posted on January 22, 2015 15:36
December was a somewhat weak month for markets, but the year overall resulted in positive returns for investors with diversified portfolios. The S&P 500 Index posted its third straight year of double-digit gains. For the month the index was relatively flat (-0.3%) and was outperformed by small-cap stocks (Russell 2000 Index) which returned 2.9%. Economic data was largely positive, and the unemployment rate ticked down to a fresh five-year low of 5.6%. Inflation (CPI) for the month was negative at -0.3%, and consumer confidence rose to a new high of 92.6. International large stocks returned a disappointing -3.5%, but international small stocks fared better with a 0.8% decline. In better news, international bonds yielded strong returns for the month (+1.2%) and returned nearly 10% for the year. Inflation-protected bonds were negative (-1.1%), and intermediate-term bonds returned -0.3%. REITs dominated 2014 with a return of 22.8% for the year after rising 0.8% in December. Commodities started the year off strong but were crushed by the sharp decline in oil prices.
- The final estimate of third quarter U.S. real GDP growth came in at 5.0%, well above the initial estimate of 3.5%.
- Inflation (CPI) for the month of November was negative at -0.3%. Year-over-year inflation fell to 1.3%.
- Broad-based job gains brought unemployment down to 5.6%.
- The S&P 500 Index returned -0.3% for the month and 13.7% for the year making it the third consecutive year of double-digit returns.
- Developed international large cap stocks returned -3.5%, and emerging market stocks declined 4.6%.
- International bonds returned 1.2% for the month and were the strongest bond segment in 2014 with a return of 9.9%.
- Intermediate-term bonds declined 0.3%, and TIPS fell 1.1%.
- The 10-Year Treasury yield fell from 3.0% to 2.2% in 2014.
- REITs gained 0.8% for the month and 22.8% in 2014.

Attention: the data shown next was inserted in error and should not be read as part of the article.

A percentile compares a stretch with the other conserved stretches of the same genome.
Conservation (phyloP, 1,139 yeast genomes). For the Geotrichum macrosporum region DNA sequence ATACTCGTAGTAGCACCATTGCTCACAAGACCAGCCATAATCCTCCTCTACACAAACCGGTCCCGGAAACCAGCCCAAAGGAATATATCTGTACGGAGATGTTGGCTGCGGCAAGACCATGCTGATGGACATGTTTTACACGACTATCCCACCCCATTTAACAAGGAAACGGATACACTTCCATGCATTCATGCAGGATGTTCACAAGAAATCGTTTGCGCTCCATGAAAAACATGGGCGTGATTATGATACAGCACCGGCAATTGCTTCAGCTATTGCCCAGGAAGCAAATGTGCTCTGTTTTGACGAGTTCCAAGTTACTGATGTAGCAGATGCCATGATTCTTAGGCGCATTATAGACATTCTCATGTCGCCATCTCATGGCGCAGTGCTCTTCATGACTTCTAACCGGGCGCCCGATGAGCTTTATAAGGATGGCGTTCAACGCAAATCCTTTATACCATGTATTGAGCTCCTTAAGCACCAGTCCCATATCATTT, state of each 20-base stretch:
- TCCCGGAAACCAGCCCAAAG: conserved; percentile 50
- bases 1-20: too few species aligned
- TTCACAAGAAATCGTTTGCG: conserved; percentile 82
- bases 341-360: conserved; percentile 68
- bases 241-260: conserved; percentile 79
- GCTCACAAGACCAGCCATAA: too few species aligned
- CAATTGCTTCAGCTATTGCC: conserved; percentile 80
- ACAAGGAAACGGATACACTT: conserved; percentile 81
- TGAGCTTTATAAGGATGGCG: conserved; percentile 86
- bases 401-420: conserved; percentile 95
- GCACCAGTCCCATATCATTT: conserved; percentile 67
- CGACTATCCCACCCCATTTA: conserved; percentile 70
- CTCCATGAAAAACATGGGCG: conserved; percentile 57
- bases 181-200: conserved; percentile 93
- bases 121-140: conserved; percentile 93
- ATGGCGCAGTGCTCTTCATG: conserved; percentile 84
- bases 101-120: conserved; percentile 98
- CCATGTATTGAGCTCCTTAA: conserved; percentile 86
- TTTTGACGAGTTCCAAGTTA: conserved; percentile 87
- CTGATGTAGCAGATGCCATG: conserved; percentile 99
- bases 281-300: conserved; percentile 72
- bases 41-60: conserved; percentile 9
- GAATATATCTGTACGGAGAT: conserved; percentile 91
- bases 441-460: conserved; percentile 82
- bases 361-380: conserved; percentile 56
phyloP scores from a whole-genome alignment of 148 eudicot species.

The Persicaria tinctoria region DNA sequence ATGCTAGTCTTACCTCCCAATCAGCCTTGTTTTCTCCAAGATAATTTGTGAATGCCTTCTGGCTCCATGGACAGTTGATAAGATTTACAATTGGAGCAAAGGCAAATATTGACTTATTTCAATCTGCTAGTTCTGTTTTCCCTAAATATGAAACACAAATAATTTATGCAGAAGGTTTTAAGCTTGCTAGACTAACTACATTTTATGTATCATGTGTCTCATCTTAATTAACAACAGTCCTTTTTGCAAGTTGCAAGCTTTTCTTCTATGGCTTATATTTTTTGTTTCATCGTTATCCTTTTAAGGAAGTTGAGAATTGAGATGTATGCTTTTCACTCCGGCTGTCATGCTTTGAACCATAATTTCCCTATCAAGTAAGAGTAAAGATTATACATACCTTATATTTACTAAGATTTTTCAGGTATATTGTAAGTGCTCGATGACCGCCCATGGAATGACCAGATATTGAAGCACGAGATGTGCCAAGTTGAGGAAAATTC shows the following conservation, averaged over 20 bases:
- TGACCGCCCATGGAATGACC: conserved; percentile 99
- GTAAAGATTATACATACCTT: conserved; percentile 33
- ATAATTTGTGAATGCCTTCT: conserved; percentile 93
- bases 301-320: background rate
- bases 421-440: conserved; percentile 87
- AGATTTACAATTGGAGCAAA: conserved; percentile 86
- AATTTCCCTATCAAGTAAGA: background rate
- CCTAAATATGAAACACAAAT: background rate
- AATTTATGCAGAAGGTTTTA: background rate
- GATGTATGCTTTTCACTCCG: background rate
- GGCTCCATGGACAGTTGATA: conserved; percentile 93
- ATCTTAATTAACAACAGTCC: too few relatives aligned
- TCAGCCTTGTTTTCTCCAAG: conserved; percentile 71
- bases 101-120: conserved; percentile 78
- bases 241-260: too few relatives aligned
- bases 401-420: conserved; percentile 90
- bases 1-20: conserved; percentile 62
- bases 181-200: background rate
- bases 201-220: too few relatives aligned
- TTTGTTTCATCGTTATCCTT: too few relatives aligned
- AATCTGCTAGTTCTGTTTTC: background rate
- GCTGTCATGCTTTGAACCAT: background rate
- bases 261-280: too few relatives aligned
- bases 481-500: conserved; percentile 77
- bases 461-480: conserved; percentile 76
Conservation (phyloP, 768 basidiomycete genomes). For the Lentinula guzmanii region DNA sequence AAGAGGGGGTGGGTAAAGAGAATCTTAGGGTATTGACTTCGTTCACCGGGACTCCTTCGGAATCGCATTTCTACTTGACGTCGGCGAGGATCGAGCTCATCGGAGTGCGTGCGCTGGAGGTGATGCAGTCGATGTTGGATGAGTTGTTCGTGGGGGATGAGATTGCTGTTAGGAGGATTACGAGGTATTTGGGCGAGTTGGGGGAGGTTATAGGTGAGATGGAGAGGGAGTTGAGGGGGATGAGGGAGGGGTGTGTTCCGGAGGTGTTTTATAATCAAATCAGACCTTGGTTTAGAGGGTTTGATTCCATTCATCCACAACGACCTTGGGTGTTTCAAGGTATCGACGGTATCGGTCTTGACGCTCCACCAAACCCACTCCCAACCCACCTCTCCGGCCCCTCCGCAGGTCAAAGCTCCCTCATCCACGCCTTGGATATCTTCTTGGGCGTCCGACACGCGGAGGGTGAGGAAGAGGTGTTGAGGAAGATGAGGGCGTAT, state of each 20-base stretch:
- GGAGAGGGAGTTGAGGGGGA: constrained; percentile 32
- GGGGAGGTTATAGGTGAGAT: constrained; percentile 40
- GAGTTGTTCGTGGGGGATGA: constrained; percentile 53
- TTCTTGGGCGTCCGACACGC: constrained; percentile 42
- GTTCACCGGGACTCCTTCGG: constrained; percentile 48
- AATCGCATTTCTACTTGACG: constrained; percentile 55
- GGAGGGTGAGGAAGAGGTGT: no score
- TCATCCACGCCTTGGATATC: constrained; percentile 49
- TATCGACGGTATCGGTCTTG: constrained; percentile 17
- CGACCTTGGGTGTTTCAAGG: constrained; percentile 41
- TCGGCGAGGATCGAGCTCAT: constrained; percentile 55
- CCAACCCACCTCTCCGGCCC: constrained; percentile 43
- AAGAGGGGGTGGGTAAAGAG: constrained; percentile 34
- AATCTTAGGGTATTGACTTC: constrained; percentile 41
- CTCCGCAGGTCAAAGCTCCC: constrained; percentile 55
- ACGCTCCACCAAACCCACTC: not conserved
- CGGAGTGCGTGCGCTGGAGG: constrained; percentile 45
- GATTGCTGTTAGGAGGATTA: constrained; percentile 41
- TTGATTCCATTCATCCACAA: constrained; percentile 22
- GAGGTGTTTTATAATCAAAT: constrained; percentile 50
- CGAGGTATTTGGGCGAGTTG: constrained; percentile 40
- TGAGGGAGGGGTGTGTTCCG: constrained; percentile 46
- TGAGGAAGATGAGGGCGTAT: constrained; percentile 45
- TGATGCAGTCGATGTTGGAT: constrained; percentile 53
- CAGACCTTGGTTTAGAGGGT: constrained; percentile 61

- Commodities fell 7.6%, attributable to the continued freefall in oil prices.
Commodities In the Red - What Now?
Gas and oil prices have been a hot topic as of late – and for good reason! Oil prices peaked in June 2014 at $107 per barrel before falling to current levels near $50 per barrel. The explanation, of course, is more supply and less demand. While the U.S. economy remains strong, weak economies in Asia and Europe have lowered global demand for oil. On the other side of the equation, the U.S. has expanded oil production rapidly in response to the previously higher prices, increasing supply. Many large oil exporting countries are further driving down the price by not cutting production in response to the lower demand. What happens with the price of oil will depend on if and when production is adjusted and if any changes in consumption take place due to the low oil prices.
As a result, commodities haven’t exactly been the bright spot in investors’ portfolios. But there are some important things to keep in mind:
- Such large drops in commodities are rare. The S&P GSCI Commodity Index dropped 33.1% in 2014 making it only the fifth calendar year since 1970 with a drop of more than 20%. And when that has happened, the subsequent one to two years of performance were typically strong.
- Investors may be looking to reduce their commodity exposure after such a large drop, but we know that large declines are typically coupled with overreactions. Maintaining the current commodity allocation allows the investor to retain the potential upside.
- Commodities are typically only a small portion of portfolios, but their low correlation with equities makes them a great diversifier. Also, the benefits of lower energy costs for consumers and businesses should help stimulate the economy going forward and be an overall positive for the stock market.
Sources: Bureau of Economic Analysis (BEA), Federal Reserve, Institute for Supply Management, JP Morgan, Morningstar Direct, Standard and Poor's, Wells Fargo,
Yahoo! Finance, BofA Merrill Lynch